> Features > Special Coverage > Others

China’s changing role in global governance innovation

LIU ZHENYE | 2022-01-20 | Hits:
(Chinese Social Sciences Today)

The port of Lianyungang in Jiangsu Province opens a new B&R route, Jan. 6, 2022. Photo: CFP


Global governance emerged as a vital issue in the global political arena after the end of the Cold War in 1991.

 
For China, before the reform and opening up, due to capitalist countries’ policy of isolation and containment against socialist countries, China adopted the position of rejection or exclusion of governance affairs of international institutions. It was not until the reform and opening up that China gradually changed its stance to a cautious and comprehensive participation. Particularly during the 21st century, China’s global governance practice has further deepened in many policy agenda fields. The adoption and signing of the Post 2015 Development Agenda and the Paris Agreement have realized the transformation of governance concepts initiated by China to leading solutions in global governance, and China’s global governance practice has entered a new era of innovation.
 
Active engagements
Since the reform and opening up, China’s global governance practice has demonstrated two features: cautious participation and comprehensive participation. China still cautiously examines the international political economic order led by the West. On the premise of actively safeguarding sovereign interests and political security, China began to fully participate in global governance, and even attempted to put forward governance initiatives and actively promote the governance process.
 
In global economics, in early 1980, China successively restored its lawful seats in the International Monetary Fund (IMF) and the World Bank Group. In 1994 and 1999, China provided $100 million special drawing right loans and $13.13 million special drawing right donations to the IMF, respectively.
 
 In the field of environmental protection and climate change, in the 1980s, China took the initiative to join important international environmental protection treaties such as the World Conservatory Strategy. In the 1990s, 23 bilateral or trilateral environmental protection cooperation agreements were successively signed by China. China became the main supporter and promoter of, and among the first signatories to, the United Nations Framework Convention on Climate Change. China actively ratified and implemented the Kyoto Protocol. 
 
When discussing control over weapons of mass destruction, China’s position on nuclear non-proliferation adjusted and became cautious, with the restoration of China’s lawful seat in the United Nations [in 1971]. In 1992, China officially acceded to the Treaty on the Non-Proliferation of Nuclear Weapons. In the field of UN peacekeeping, in 1988, China formally requested to join the United Nations Special Committee on Peacekeeping Operations. China has sent the largest number of peacekeepers among permanent members of the UN Security Council.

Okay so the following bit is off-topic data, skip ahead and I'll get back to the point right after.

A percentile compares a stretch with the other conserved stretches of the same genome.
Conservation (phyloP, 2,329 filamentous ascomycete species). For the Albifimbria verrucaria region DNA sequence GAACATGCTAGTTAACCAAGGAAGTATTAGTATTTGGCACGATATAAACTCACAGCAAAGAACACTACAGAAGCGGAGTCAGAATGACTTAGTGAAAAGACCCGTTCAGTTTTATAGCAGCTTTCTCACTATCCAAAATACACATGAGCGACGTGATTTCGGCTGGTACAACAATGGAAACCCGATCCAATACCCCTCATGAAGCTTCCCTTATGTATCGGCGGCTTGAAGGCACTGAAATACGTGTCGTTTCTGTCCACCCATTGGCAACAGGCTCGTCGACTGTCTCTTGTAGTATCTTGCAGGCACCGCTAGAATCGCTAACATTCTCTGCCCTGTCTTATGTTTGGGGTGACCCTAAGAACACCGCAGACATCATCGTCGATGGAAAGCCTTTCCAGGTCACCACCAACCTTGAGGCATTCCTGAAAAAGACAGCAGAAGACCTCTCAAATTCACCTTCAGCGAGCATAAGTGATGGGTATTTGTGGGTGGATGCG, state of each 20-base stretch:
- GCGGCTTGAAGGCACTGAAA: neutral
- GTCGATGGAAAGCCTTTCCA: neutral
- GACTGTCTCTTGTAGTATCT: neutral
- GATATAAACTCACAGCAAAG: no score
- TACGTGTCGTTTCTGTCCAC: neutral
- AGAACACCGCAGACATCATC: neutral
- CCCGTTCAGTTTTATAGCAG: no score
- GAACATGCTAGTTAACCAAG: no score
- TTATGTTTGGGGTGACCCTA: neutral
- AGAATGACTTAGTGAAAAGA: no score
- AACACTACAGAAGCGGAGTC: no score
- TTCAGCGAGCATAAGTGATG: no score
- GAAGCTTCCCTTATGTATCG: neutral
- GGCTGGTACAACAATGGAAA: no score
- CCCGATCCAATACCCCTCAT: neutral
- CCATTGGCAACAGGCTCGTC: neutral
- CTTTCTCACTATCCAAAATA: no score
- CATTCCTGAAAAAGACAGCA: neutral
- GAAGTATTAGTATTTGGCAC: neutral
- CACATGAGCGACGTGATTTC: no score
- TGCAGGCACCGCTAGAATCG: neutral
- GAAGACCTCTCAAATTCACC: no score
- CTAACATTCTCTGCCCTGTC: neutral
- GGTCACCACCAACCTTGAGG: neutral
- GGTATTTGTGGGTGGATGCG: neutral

China’s participation in global governance in this period can be summarized as active engagement and integration. As the largest developing country in the world, China has demonstrated the political vision, responsibility, and even the courage to innovate, since it stepped into the global governance arena.
 
Further examples include China’s active participation in the negotiation of the Montreal Protocol on Substances that Deplete the Ozone Layer in 1987, and when China set the goal of completely eliminating ozone depleting substances by 2010 in 1994. After the outbreak of the Asian Financial Crisis, with a per capita GDP of less than $1000, China resolutely promised not to devalue the RMB to other countries in crisis, and provided assistance to countries in deep crisis, demonstrating its responsibility. Also in response to the Asian Financial Crisis, China, together with Japan and other Asian countries, jointly launched the Chiang Mai Initiative to establish a regional currency swap network, which was a vital step towards making up for the defects of the international financial governance mechanism. All these show China’s courage of innovation in promoting the global governance development process.